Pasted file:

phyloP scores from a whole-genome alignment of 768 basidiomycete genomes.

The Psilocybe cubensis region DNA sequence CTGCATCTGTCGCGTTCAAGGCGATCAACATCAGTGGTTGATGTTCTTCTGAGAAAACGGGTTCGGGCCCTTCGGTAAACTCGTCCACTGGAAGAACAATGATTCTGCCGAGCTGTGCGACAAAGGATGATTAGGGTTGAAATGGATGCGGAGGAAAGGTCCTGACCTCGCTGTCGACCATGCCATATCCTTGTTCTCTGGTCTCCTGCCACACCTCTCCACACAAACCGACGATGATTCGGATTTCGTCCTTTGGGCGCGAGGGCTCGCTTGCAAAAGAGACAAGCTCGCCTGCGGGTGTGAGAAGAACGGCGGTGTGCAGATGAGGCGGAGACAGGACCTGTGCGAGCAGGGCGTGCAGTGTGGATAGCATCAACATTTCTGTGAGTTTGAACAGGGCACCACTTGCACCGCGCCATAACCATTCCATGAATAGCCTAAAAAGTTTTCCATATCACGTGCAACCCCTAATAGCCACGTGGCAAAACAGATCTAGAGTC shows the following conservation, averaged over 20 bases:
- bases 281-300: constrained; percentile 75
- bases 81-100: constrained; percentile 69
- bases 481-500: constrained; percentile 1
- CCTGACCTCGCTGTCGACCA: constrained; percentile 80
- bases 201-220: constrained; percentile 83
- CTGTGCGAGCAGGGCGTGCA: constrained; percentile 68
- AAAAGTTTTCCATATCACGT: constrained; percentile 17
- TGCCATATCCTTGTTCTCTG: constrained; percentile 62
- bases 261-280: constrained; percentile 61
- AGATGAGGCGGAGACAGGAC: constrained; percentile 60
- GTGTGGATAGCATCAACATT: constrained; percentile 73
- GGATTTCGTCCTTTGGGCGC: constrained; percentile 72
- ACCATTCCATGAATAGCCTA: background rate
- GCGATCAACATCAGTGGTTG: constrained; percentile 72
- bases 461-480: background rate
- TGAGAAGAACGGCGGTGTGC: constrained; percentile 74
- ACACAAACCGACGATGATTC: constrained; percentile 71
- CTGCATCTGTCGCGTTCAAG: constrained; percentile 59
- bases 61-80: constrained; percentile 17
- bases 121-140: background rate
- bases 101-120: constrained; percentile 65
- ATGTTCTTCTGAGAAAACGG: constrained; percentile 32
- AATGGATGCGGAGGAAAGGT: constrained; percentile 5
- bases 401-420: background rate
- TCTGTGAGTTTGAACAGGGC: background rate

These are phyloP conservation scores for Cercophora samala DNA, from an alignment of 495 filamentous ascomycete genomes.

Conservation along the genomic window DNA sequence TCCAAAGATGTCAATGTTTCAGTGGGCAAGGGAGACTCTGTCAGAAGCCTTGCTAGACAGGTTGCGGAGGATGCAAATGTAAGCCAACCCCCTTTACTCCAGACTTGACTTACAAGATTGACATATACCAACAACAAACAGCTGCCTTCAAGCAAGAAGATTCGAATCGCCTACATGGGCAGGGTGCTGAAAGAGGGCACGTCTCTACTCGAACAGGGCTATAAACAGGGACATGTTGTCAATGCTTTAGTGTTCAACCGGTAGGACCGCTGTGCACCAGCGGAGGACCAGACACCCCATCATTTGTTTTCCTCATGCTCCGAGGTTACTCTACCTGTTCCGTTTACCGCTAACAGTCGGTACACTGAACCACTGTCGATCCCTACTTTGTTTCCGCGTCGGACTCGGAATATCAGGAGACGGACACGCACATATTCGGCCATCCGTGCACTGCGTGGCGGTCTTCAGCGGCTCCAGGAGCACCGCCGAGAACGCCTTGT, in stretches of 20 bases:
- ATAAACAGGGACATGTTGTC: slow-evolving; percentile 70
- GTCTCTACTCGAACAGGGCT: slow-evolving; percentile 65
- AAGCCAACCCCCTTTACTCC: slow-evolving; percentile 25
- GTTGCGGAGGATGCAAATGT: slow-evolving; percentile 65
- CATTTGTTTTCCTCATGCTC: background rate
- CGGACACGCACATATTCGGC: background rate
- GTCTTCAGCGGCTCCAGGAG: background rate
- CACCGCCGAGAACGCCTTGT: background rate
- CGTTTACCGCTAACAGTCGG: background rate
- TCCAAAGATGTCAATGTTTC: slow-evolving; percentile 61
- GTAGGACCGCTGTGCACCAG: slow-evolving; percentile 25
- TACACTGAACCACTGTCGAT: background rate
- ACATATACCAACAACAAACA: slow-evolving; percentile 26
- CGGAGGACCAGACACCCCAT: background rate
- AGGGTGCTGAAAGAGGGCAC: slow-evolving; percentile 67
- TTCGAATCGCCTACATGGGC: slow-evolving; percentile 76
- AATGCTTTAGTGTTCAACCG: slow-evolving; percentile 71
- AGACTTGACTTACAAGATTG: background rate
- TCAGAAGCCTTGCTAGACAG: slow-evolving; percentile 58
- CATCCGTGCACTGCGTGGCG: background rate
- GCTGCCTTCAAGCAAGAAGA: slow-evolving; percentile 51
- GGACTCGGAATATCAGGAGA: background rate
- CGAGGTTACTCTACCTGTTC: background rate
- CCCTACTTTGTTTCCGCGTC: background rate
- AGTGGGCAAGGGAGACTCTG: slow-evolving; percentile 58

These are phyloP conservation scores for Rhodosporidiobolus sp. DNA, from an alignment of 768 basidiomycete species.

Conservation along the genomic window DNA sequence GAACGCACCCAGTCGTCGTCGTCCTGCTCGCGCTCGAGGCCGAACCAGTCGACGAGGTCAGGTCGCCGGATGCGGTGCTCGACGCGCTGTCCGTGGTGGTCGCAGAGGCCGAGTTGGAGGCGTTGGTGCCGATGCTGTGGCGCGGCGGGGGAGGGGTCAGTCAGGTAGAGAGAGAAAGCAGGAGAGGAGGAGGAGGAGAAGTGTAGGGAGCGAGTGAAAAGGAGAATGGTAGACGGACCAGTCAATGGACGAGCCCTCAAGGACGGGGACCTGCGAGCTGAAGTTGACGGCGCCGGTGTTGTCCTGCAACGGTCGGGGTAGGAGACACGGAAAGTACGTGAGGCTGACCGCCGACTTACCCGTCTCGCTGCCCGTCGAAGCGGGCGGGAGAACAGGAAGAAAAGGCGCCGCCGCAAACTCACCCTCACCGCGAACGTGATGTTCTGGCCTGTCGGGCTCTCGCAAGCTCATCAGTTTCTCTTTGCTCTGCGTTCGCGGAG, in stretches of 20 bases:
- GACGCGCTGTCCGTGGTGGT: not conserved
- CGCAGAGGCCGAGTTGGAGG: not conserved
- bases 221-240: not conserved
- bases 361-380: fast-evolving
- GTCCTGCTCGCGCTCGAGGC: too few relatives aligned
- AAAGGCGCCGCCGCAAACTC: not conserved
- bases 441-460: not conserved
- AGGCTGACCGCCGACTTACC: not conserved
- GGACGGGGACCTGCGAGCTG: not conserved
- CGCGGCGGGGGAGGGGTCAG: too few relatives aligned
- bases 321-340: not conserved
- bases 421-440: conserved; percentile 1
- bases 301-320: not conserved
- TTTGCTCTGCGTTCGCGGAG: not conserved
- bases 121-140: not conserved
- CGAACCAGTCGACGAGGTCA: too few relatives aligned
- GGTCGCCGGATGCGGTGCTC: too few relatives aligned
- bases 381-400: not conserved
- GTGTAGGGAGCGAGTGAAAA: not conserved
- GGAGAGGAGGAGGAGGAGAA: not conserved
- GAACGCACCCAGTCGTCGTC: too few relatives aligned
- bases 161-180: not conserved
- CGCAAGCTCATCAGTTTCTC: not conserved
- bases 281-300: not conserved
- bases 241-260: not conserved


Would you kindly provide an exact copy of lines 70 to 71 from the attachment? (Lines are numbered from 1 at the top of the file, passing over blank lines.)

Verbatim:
- TTTGCTCTGCGTTCGCGGAG: not conserved
- bases 121-140: not conserved